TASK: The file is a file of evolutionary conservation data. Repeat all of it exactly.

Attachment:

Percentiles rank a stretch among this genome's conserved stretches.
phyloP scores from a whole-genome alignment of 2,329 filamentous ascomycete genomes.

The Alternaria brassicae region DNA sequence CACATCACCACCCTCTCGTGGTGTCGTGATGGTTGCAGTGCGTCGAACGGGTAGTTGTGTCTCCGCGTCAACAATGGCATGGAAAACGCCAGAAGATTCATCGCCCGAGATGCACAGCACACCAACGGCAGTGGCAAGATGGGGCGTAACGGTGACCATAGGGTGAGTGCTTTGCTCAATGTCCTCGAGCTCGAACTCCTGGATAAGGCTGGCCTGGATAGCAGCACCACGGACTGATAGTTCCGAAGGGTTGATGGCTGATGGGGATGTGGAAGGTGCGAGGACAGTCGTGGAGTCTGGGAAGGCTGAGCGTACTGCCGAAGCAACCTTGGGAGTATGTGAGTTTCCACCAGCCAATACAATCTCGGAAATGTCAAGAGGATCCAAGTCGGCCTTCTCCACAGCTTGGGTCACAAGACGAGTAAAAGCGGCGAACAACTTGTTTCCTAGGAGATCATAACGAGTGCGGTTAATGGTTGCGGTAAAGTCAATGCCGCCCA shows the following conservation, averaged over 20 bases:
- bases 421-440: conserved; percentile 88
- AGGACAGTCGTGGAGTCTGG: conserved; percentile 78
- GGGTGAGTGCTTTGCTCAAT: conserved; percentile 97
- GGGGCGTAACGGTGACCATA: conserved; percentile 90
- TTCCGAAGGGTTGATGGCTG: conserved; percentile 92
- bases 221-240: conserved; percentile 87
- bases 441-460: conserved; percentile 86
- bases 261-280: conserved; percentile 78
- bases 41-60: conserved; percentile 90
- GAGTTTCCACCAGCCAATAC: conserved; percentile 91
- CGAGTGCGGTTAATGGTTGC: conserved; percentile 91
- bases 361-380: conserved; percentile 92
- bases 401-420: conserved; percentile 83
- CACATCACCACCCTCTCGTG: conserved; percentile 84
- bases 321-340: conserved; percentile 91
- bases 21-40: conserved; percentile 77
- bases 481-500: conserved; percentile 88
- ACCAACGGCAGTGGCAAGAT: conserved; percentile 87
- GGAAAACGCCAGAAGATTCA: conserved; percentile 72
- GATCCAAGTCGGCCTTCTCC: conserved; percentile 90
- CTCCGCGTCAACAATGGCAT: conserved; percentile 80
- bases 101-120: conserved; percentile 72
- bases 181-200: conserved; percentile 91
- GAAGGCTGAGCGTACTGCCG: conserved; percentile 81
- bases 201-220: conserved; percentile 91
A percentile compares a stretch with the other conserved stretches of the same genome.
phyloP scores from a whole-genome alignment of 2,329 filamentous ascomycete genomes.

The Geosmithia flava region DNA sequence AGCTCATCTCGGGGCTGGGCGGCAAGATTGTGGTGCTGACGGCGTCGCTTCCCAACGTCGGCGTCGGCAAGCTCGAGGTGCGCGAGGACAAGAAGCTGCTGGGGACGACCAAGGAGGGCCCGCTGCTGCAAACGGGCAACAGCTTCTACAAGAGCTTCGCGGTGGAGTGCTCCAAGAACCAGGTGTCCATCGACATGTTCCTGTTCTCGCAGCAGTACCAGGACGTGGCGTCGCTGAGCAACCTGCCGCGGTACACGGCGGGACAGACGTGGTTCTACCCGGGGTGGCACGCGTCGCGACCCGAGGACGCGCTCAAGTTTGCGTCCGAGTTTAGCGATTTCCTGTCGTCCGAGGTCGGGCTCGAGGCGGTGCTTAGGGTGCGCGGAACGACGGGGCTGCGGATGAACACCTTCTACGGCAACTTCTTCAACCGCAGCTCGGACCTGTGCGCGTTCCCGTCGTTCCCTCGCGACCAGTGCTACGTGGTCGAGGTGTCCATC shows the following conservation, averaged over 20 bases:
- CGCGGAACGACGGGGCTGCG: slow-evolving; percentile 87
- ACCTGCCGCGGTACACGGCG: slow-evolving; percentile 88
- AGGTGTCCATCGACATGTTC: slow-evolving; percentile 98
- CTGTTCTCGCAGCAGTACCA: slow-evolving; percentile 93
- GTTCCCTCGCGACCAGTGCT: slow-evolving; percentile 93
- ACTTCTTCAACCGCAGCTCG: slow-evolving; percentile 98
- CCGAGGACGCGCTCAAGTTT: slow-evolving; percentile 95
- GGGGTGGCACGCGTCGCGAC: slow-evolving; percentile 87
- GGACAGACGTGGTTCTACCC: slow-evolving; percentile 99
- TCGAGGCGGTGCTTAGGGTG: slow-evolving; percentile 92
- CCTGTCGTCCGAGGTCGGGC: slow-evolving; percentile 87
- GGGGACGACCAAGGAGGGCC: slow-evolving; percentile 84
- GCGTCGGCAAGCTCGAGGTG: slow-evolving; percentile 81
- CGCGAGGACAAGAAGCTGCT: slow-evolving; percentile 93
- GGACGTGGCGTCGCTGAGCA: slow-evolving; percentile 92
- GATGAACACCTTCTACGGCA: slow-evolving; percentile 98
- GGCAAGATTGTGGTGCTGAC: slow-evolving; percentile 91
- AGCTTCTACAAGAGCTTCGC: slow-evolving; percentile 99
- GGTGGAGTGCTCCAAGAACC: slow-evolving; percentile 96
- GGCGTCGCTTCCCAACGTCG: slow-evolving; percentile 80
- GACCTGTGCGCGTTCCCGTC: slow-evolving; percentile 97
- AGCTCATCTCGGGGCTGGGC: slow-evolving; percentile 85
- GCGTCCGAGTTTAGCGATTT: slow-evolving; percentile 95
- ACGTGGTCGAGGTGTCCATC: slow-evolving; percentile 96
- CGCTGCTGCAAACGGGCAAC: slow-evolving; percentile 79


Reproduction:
Percentiles rank a stretch among this genome's conserved stretches.
phyloP scores from a whole-genome alignment of 2,329 filamentous ascomycete genomes.

The Alternaria brassicae region DNA sequence CACATCACCACCCTCTCGTGGTGTCGTGATGGTTGCAGTGCGTCGAACGGGTAGTTGTGTCTCCGCGTCAACAATGGCATGGAAAACGCCAGAAGATTCATCGCCCGAGATGCACAGCACACCAACGGCAGTGGCAAGATGGGGCGTAACGGTGACCATAGGGTGAGTGCTTTGCTCAATGTCCTCGAGCTCGAACTCCTGGATAAGGCTGGCCTGGATAGCAGCACCACGGACTGATAGTTCCGAAGGGTTGATGGCTGATGGGGATGTGGAAGGTGCGAGGACAGTCGTGGAGTCTGGGAAGGCTGAGCGTACTGCCGAAGCAACCTTGGGAGTATGTGAGTTTCCACCAGCCAATACAATCTCGGAAATGTCAAGAGGATCCAAGTCGGCCTTCTCCACAGCTTGGGTCACAAGACGAGTAAAAGCGGCGAACAACTTGTTTCCTAGGAGATCATAACGAGTGCGGTTAATGGTTGCGGTAAAGTCAATGCCGCCCA shows the following conservation, averaged over 20 bases:
- bases 421-440: conserved; percentile 88
- AGGACAGTCGTGGAGTCTGG: conserved; percentile 78
- GGGTGAGTGCTTTGCTCAAT: conserved; percentile 97
- GGGGCGTAACGGTGACCATA: conserved; percentile 90
- TTCCGAAGGGTTGATGGCTG: conserved; percentile 92
- bases 221-240: conserved; percentile 87
- bases 441-460: conserved; percentile 86
- bases 261-280: conserved; percentile 78
- bases 41-60: conserved; percentile 90
- GAGTTTCCACCAGCCAATAC: conserved; percentile 91
- CGAGTGCGGTTAATGGTTGC: conserved; percentile 91
- bases 361-380: conserved; percentile 92
- bases 401-420: conserved; percentile 83
- CACATCACCACCCTCTCGTG: conserved; percentile 84
- bases 321-340: conserved; percentile 91
- bases 21-40: conserved; percentile 77
- bases 481-500: conserved; percentile 88
- ACCAACGGCAGTGGCAAGAT: conserved; percentile 87
- GGAAAACGCCAGAAGATTCA: conserved; percentile 72
- GATCCAAGTCGGCCTTCTCC: conserved; percentile 90
- CTCCGCGTCAACAATGGCAT: conserved; percentile 80
- bases 101-120: conserved; percentile 72
- bases 181-200: conserved; percentile 91
- GAAGGCTGAGCGTACTGCCG: conserved; percentile 81
- bases 201-220: conserved; percentile 91
A percentile compares a stretch with the other conserved stretches of the same genome.
phyloP scores from a whole-genome alignment of 2,329 filamentous ascomycete genomes.

The Geosmithia flava region DNA sequence AGCTCATCTCGGGGCTGGGCGGCAAGATTGTGGTGCTGACGGCGTCGCTTCCCAACGTCGGCGTCGGCAAGCTCGAGGTGCGCGAGGACAAGAAGCTGCTGGGGACGACCAAGGAGGGCCCGCTGCTGCAAACGGGCAACAGCTTCTACAAGAGCTTCGCGGTGGAGTGCTCCAAGAACCAGGTGTCCATCGACATGTTCCTGTTCTCGCAGCAGTACCAGGACGTGGCGTCGCTGAGCAACCTGCCGCGGTACACGGCGGGACAGACGTGGTTCTACCCGGGGTGGCACGCGTCGCGACCCGAGGACGCGCTCAAGTTTGCGTCCGAGTTTAGCGATTTCCTGTCGTCCGAGGTCGGGCTCGAGGCGGTGCTTAGGGTGCGCGGAACGACGGGGCTGCGGATGAACACCTTCTACGGCAACTTCTTCAACCGCAGCTCGGACCTGTGCGCGTTCCCGTCGTTCCCTCGCGACCAGTGCTACGTGGTCGAGGTGTCCATC shows the following conservation, averaged over 20 bases:
- CGCGGAACGACGGGGCTGCG: slow-evolving; percentile 87
- ACCTGCCGCGGTACACGGCG: slow-evolving; percentile 88
- AGGTGTCCATCGACATGTTC: slow-evolving; percentile 98
- CTGTTCTCGCAGCAGTACCA: slow-evolving; percentile 93
- GTTCCCTCGCGACCAGTGCT: slow-evolving; percentile 93
- ACTTCTTCAACCGCAGCTCG: slow-evolving; percentile 98
- CCGAGGACGCGCTCAAGTTT: slow-evolving; percentile 95
- GGGGTGGCACGCGTCGCGAC: slow-evolving; percentile 87
- GGACAGACGTGGTTCTACCC: slow-evolving; percentile 99
- TCGAGGCGGTGCTTAGGGTG: slow-evolving; percentile 92
- CCTGTCGTCCGAGGTCGGGC: slow-evolving; percentile 87
- GGGGACGACCAAGGAGGGCC: slow-evolving; percentile 84
- GCGTCGGCAAGCTCGAGGTG: slow-evolving; percentile 81
- CGCGAGGACAAGAAGCTGCT: slow-evolving; percentile 93
- GGACGTGGCGTCGCTGAGCA: slow-evolving; percentile 92
- GATGAACACCTTCTACGGCA: slow-evolving; percentile 98
- GGCAAGATTGTGGTGCTGAC: slow-evolving; percentile 91
- AGCTTCTACAAGAGCTTCGC: slow-evolving; percentile 99
- GGTGGAGTGCTCCAAGAACC: slow-evolving; percentile 96
- GGCGTCGCTTCCCAACGTCG: slow-evolving; percentile 80
- GACCTGTGCGCGTTCCCGTC: slow-evolving; percentile 97
- AGCTCATCTCGGGGCTGGGC: slow-evolving; percentile 85
- GCGTCCGAGTTTAGCGATTT: slow-evolving; percentile 95
- ACGTGGTCGAGGTGTCCATC: slow-evolving; percentile 96
- CGCTGCTGCAAACGGGCAAC: slow-evolving; percentile 79